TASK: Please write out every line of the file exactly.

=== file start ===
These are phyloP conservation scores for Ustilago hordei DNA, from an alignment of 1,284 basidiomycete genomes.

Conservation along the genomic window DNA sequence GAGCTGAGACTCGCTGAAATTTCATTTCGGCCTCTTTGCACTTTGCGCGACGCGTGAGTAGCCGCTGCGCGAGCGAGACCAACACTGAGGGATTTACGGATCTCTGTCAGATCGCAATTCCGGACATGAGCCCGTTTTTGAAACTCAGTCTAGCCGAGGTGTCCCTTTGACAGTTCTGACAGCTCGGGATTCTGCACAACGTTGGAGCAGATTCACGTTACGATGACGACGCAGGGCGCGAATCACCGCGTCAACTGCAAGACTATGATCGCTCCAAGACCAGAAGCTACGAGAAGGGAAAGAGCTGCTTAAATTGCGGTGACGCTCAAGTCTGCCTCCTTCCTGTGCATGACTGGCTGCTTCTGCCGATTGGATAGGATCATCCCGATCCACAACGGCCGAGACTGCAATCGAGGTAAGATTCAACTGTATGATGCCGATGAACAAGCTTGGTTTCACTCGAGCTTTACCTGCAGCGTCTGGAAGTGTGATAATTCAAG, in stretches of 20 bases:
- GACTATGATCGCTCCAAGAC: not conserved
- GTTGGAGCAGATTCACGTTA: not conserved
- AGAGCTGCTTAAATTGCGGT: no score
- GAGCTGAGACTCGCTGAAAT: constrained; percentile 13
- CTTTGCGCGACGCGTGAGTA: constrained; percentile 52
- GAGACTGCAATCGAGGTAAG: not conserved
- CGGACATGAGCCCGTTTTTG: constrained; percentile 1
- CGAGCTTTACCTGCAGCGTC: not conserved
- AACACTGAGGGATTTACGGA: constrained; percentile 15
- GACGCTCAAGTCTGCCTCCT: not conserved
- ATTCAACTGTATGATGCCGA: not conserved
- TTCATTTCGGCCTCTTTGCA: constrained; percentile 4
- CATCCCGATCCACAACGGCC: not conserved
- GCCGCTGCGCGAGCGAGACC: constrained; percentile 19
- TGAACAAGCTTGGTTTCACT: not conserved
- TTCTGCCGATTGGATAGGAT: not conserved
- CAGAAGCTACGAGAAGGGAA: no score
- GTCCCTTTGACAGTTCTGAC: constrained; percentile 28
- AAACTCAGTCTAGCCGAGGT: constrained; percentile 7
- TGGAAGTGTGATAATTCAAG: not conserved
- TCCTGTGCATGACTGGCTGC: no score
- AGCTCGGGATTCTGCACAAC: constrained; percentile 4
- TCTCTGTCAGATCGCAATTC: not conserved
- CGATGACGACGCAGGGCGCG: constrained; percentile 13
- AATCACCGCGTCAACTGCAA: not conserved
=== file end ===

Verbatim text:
These are phyloP conservation scores for Ustilago hordei DNA, from an alignment of 1,284 basidiomycete genomes.

Conservation along the genomic window DNA sequence GAGCTGAGACTCGCTGAAATTTCATTTCGGCCTCTTTGCACTTTGCGCGACGCGTGAGTAGCCGCTGCGCGAGCGAGACCAACACTGAGGGATTTACGGATCTCTGTCAGATCGCAATTCCGGACATGAGCCCGTTTTTGAAACTCAGTCTAGCCGAGGTGTCCCTTTGACAGTTCTGACAGCTCGGGATTCTGCACAACGTTGGAGCAGATTCACGTTACGATGACGACGCAGGGCGCGAATCACCGCGTCAACTGCAAGACTATGATCGCTCCAAGACCAGAAGCTACGAGAAGGGAAAGAGCTGCTTAAATTGCGGTGACGCTCAAGTCTGCCTCCTTCCTGTGCATGACTGGCTGCTTCTGCCGATTGGATAGGATCATCCCGATCCACAACGGCCGAGACTGCAATCGAGGTAAGATTCAACTGTATGATGCCGATGAACAAGCTTGGTTTCACTCGAGCTTTACCTGCAGCGTCTGGAAGTGTGATAATTCAAG, in stretches of 20 bases:
- GACTATGATCGCTCCAAGAC: not conserved
- GTTGGAGCAGATTCACGTTA: not conserved
- AGAGCTGCTTAAATTGCGGT: no score
- GAGCTGAGACTCGCTGAAAT: constrained; percentile 13
- CTTTGCGCGACGCGTGAGTA: constrained; percentile 52
- GAGACTGCAATCGAGGTAAG: not conserved
- CGGACATGAGCCCGTTTTTG: constrained; percentile 1
- CGAGCTTTACCTGCAGCGTC: not conserved
- AACACTGAGGGATTTACGGA: constrained; percentile 15
- GACGCTCAAGTCTGCCTCCT: not conserved
- ATTCAACTGTATGATGCCGA: not conserved
- TTCATTTCGGCCTCTTTGCA: constrained; percentile 4
- CATCCCGATCCACAACGGCC: not conserved
- GCCGCTGCGCGAGCGAGACC: constrained; percentile 19
- TGAACAAGCTTGGTTTCACT: not conserved
- TTCTGCCGATTGGATAGGAT: not conserved
- CAGAAGCTACGAGAAGGGAA: no score
- GTCCCTTTGACAGTTCTGAC: constrained; percentile 28
- AAACTCAGTCTAGCCGAGGT: constrained; percentile 7
- TGGAAGTGTGATAATTCAAG: not conserved
- TCCTGTGCATGACTGGCTGC: no score
- AGCTCGGGATTCTGCACAAC: constrained; percentile 4
- TCTCTGTCAGATCGCAATTC: not conserved
- CGATGACGACGCAGGGCGCG: constrained; percentile 13
- AATCACCGCGTCAACTGCAA: not conserved